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In what ways does Dickens create effective images of people and/or places? Explore in particular a short section, which includes particularly vivid descriptions.

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Great Expectations In what ways does Dickens create effective images of people and/or places? Explore in particular a short section, which includes particularly vivid descriptions. The opening chapter plunges the reader straight into a crisis of identity as Philip Pirrip, the retrospective first person narrator seeks to find out who he is and his place in an extremely inhospitable world and tells the reader how he came to call himself Pip. The beginning of Great Expectations demonstrates something of the extraordinary range and power of Dickens' language. Pip's comical misreading of his parents' tombstone introduces the reader to some important themes in the novel: namely the idea of self authorship, the whole debate about identity in the novel, the search for lost parentage and the misunderstanding of evidence generally. As readers we can make different inferences from the evidence, but we do not know the truth until he does. This lends dramatic immediacy to the action. In Charles Dickens's hands first person narration is an extremely flexible medium for story telling. ...read more.


The churchyard at Cooling near the Medway estuary is a likely source for the 'five little stone lozenges' that mark the graves of pip's siblings. The windswept desolate place of mud, mist and water is like the world before creation when God divided the water from the dry land. The way the place is put to us as readers is amazing as in two or three lines we had a full image in our heads of the marshes and the churchyard in which Pip is situated and this image is extremely vivid and doesn't leave much to the imagination. The weekly installations of paragraphs must encourage the reader to want to buy the next instalment of the novel and read on as if it didn't the novel would make no money and fail. This makes it full of action even in the first few paragraphs, as the first part would be vital in the novels success. Dickens uses lots of description mainly as the book is paid for the amount of words in it but also because he can use lots of description, as he was an amazingly skilled author. ...read more.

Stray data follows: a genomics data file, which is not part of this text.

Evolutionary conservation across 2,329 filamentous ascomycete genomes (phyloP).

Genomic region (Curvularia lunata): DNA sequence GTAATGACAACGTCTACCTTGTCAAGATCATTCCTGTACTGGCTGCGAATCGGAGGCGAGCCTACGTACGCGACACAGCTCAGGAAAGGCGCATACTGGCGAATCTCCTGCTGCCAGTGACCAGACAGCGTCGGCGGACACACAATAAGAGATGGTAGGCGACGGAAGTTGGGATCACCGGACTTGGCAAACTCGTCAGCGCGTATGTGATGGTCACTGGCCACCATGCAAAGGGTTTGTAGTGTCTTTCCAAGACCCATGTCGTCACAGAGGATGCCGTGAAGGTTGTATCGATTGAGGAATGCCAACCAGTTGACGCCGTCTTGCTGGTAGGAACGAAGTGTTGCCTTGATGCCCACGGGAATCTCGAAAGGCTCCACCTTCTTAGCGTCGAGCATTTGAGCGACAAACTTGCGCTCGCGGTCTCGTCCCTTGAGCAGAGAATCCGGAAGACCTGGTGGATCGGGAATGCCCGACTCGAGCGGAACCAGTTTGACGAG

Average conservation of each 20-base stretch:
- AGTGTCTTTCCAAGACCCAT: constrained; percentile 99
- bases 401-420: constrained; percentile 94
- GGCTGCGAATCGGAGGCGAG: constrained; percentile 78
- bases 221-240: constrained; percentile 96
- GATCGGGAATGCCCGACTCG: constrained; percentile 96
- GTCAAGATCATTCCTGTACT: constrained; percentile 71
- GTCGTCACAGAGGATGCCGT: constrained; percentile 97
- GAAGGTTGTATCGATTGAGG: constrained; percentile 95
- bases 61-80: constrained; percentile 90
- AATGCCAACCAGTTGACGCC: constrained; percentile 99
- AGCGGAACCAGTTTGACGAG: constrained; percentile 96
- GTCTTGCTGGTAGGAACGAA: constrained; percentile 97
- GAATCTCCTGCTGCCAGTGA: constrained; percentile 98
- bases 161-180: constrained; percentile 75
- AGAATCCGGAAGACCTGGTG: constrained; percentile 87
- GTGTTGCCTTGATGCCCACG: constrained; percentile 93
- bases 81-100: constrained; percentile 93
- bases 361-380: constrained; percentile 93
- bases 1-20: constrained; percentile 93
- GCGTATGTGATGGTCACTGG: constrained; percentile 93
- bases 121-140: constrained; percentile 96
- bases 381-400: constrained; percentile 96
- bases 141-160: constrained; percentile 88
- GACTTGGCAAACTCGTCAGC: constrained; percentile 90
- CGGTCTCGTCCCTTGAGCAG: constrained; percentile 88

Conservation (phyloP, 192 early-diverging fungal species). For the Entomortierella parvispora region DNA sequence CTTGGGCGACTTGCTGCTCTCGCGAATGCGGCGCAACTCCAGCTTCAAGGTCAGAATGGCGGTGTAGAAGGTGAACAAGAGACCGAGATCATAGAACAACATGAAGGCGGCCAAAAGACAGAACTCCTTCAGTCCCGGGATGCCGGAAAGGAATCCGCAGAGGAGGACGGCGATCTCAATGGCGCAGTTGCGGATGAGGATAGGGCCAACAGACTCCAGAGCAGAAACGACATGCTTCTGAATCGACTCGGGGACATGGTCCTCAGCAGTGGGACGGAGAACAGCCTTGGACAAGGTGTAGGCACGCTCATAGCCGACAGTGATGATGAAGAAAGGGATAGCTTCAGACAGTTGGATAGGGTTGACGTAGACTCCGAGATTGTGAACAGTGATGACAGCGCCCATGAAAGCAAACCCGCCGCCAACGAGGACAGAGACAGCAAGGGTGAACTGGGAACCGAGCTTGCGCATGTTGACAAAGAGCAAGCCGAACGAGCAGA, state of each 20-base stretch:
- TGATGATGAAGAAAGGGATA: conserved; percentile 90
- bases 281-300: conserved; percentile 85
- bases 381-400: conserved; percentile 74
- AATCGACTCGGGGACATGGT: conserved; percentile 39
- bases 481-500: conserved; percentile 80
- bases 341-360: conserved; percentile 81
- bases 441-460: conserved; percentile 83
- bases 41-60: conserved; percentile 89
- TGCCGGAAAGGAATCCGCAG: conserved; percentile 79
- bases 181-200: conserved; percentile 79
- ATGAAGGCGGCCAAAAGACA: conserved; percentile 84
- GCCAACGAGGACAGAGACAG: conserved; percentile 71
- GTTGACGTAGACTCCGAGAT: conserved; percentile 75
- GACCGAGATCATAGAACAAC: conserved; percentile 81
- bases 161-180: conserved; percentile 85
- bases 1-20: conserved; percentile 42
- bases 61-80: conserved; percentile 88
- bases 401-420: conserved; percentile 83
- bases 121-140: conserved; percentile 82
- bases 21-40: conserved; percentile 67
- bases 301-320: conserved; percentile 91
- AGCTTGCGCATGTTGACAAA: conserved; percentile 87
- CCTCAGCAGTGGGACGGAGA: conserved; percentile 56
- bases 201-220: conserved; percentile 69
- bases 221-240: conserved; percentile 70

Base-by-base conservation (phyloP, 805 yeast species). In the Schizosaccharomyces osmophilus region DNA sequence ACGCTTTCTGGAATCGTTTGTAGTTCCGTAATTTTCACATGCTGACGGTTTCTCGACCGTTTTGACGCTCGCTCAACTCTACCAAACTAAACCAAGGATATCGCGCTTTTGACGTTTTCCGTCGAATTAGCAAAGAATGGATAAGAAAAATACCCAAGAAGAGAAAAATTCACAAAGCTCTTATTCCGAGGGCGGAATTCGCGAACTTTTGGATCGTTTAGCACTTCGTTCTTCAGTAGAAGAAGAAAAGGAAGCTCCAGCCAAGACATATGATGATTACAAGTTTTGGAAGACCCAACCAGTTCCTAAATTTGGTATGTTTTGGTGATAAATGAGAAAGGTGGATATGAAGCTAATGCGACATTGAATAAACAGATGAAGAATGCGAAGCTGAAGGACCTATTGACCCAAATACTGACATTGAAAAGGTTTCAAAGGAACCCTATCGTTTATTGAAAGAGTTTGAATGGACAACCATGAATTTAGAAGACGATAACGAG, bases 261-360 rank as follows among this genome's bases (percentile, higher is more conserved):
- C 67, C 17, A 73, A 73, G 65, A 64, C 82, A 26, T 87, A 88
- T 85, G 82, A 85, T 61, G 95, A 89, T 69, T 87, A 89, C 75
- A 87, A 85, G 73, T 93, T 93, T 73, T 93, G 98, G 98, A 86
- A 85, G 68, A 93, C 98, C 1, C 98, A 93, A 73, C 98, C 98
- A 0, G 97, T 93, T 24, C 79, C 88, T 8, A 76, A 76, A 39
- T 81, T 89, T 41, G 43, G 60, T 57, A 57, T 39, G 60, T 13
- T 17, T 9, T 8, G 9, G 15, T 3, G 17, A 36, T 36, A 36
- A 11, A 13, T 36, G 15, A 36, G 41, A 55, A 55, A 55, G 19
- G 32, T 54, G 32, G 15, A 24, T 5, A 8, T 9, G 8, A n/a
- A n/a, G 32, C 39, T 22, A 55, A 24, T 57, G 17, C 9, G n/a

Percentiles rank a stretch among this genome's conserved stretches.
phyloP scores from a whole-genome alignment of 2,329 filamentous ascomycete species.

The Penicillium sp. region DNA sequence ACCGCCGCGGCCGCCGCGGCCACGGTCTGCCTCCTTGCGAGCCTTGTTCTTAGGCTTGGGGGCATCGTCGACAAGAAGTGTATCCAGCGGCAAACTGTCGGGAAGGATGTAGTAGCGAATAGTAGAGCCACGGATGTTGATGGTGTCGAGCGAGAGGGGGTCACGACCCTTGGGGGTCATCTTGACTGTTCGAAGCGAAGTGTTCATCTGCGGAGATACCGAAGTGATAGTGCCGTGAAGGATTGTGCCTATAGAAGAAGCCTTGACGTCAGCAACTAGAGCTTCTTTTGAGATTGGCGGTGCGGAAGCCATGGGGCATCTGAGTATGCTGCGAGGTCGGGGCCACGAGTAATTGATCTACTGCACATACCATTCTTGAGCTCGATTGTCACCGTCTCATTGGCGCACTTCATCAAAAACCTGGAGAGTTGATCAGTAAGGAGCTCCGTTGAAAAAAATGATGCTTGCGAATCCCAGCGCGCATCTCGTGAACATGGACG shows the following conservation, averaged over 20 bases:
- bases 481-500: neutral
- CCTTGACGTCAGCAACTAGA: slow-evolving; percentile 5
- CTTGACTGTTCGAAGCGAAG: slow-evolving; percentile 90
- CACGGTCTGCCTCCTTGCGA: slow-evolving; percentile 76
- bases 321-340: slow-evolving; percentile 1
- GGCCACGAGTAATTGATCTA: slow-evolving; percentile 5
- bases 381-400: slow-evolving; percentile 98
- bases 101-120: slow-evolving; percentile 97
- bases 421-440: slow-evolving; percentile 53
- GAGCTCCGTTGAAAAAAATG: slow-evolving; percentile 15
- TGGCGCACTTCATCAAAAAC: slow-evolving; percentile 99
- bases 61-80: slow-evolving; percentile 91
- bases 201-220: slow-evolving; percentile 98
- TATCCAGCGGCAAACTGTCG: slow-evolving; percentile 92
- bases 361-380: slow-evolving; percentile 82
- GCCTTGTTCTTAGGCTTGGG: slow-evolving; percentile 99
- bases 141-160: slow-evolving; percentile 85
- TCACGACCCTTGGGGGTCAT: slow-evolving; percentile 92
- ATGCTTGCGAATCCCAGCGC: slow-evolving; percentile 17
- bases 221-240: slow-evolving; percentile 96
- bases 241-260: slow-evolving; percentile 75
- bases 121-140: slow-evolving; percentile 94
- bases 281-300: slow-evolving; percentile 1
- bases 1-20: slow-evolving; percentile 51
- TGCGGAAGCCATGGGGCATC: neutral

The convict is scared, as he doesn't want Pip to shout out and speaks quickly and directly. He threatens Pip in a bullying sort of way as he is trying to hide his fear but our suspicions are clarified when he flees at the knowledge of Pip's mum's presence only to learn that she is six feet underneath him. Although he never actually hurts Pip we know that the convict is a violent, vicious man in the way he acts and speaks. In his search for his origins, Pip seems to have created 'a second father' in the convict who although scaring him leaping up from among the graves, turning him upside down metaphorically as well as literally, and placing him on his parents' tombstone he later rewards Pip for his kindness and we know Pip seems accustom to him. The opening of Great Expectations is a great example of the range and power of Charles Dickens' wide use of vocabulary and grammar and his amazing use of descriptive build up of people and place that give us particularly vivid images of these things and how even in a very tiny portion of the novel how this can be very effective. Sean Kenny 10J ...read more.

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